Clearly, there is a great deal that we can do as individuals and as an organization of caring cardiovascular specialists. On a day-to-day basis, the thing to do, however, is to fulfill the requests of President Bush of the U.S. He has asked that we stay alert, being watchful and vigilant for the unusual or the suspicious. As physicians, who see and hear about our patients’ symptoms daily, we are in a unique position to do that. In addition, the President has asked us to continue going about the business of our lives. It is important that we maintain our routines and activities; if we don’t, the terrorists will have scored a kind of victory, and we cannot allow that. For the College, that means continuing to further our mission of helping you to provide optimal cardiac care and disease prevention for your patients. I can assure you that we are 100% committed to that end. A shining example of that fact is that the College’s 51st Annual Scientific Session (ACC ’02) will go on as planned in Atlanta, from March 17 to 20. We are, of course, taking precautions to provide a safe and secure environment for all attendees. Enhanced security measures will be in place throughout the meeting. I hope to see you there.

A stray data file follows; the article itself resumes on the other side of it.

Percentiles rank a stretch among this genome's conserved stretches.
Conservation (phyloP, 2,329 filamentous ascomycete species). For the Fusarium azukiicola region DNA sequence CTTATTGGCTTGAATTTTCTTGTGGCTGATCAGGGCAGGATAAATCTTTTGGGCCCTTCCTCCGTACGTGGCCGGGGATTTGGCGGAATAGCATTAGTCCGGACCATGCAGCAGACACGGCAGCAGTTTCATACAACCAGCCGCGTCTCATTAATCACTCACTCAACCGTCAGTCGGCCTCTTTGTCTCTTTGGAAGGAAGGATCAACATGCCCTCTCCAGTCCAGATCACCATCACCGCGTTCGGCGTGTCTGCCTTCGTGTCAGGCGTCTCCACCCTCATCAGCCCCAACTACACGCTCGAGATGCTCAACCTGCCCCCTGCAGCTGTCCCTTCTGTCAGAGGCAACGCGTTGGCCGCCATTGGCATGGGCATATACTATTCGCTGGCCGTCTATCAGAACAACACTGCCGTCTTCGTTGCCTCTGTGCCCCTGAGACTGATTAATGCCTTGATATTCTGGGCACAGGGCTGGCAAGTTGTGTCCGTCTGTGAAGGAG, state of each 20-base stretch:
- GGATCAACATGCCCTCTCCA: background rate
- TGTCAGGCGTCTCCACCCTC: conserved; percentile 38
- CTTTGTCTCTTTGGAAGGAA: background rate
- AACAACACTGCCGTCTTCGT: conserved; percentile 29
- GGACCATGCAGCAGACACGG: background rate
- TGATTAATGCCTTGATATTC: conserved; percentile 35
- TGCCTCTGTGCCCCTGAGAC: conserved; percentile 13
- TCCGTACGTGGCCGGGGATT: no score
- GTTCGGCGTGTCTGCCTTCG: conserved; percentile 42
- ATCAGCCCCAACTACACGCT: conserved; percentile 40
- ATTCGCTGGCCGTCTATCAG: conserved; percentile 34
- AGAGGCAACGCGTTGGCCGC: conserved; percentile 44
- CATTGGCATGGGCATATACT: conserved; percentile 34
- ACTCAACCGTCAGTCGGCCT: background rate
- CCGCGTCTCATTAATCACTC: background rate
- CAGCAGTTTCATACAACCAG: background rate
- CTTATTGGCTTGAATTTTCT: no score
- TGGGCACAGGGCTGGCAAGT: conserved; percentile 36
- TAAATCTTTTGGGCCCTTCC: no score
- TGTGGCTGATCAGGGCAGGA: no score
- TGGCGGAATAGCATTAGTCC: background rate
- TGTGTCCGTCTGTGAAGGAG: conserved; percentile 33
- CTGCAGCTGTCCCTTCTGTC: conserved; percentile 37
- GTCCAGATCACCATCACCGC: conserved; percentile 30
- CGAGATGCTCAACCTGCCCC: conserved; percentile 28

- American College of Cardiology